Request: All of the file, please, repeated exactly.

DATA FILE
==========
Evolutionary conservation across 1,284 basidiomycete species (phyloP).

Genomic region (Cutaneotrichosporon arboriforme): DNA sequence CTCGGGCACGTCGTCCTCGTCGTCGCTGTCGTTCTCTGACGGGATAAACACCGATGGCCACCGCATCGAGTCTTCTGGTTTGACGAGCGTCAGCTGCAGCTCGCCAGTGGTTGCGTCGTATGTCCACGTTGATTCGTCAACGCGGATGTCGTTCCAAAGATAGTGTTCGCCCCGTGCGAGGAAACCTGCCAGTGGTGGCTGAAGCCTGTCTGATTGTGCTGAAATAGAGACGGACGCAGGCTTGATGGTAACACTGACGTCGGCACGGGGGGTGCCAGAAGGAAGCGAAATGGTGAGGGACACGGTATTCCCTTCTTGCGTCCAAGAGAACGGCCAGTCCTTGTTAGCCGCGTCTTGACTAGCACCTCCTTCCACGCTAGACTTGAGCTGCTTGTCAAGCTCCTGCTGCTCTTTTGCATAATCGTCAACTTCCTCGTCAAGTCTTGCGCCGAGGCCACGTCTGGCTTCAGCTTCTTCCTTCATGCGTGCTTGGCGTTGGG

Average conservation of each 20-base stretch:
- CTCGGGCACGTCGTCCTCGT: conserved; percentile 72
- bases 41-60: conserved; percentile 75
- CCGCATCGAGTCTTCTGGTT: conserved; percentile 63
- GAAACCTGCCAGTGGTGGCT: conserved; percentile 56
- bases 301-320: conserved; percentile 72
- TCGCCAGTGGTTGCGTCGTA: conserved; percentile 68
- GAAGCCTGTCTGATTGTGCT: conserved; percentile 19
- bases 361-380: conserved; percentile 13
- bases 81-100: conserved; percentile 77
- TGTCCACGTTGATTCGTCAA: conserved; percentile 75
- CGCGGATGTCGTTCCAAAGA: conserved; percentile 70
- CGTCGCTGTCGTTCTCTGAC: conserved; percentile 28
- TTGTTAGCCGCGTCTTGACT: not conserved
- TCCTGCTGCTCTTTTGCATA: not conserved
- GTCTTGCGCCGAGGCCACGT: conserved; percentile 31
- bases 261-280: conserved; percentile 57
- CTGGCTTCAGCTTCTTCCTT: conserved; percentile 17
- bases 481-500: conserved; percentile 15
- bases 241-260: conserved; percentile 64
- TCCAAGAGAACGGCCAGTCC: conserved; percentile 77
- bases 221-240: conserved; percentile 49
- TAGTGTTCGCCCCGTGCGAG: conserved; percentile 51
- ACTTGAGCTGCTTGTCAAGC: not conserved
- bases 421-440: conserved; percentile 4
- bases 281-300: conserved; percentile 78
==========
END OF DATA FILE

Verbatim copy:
Evolutionary conservation across 1,284 basidiomycete species (phyloP).

Genomic region (Cutaneotrichosporon arboriforme): DNA sequence CTCGGGCACGTCGTCCTCGTCGTCGCTGTCGTTCTCTGACGGGATAAACACCGATGGCCACCGCATCGAGTCTTCTGGTTTGACGAGCGTCAGCTGCAGCTCGCCAGTGGTTGCGTCGTATGTCCACGTTGATTCGTCAACGCGGATGTCGTTCCAAAGATAGTGTTCGCCCCGTGCGAGGAAACCTGCCAGTGGTGGCTGAAGCCTGTCTGATTGTGCTGAAATAGAGACGGACGCAGGCTTGATGGTAACACTGACGTCGGCACGGGGGGTGCCAGAAGGAAGCGAAATGGTGAGGGACACGGTATTCCCTTCTTGCGTCCAAGAGAACGGCCAGTCCTTGTTAGCCGCGTCTTGACTAGCACCTCCTTCCACGCTAGACTTGAGCTGCTTGTCAAGCTCCTGCTGCTCTTTTGCATAATCGTCAACTTCCTCGTCAAGTCTTGCGCCGAGGCCACGTCTGGCTTCAGCTTCTTCCTTCATGCGTGCTTGGCGTTGGG

Average conservation of each 20-base stretch:
- CTCGGGCACGTCGTCCTCGT: conserved; percentile 72
- bases 41-60: conserved; percentile 75
- CCGCATCGAGTCTTCTGGTT: conserved; percentile 63
- GAAACCTGCCAGTGGTGGCT: conserved; percentile 56
- bases 301-320: conserved; percentile 72
- TCGCCAGTGGTTGCGTCGTA: conserved; percentile 68
- GAAGCCTGTCTGATTGTGCT: conserved; percentile 19
- bases 361-380: conserved; percentile 13
- bases 81-100: conserved; percentile 77
- TGTCCACGTTGATTCGTCAA: conserved; percentile 75
- CGCGGATGTCGTTCCAAAGA: conserved; percentile 70
- CGTCGCTGTCGTTCTCTGAC: conserved; percentile 28
- TTGTTAGCCGCGTCTTGACT: not conserved
- TCCTGCTGCTCTTTTGCATA: not conserved
- GTCTTGCGCCGAGGCCACGT: conserved; percentile 31
- bases 261-280: conserved; percentile 57
- CTGGCTTCAGCTTCTTCCTT: conserved; percentile 17
- bases 481-500: conserved; percentile 15
- bases 241-260: conserved; percentile 64
- TCCAAGAGAACGGCCAGTCC: conserved; percentile 77
- bases 221-240: conserved; percentile 49
- TAGTGTTCGCCCCGTGCGAG: conserved; percentile 51
- ACTTGAGCTGCTTGTCAAGC: not conserved
- bases 421-440: conserved; percentile 4
- bases 281-300: conserved; percentile 78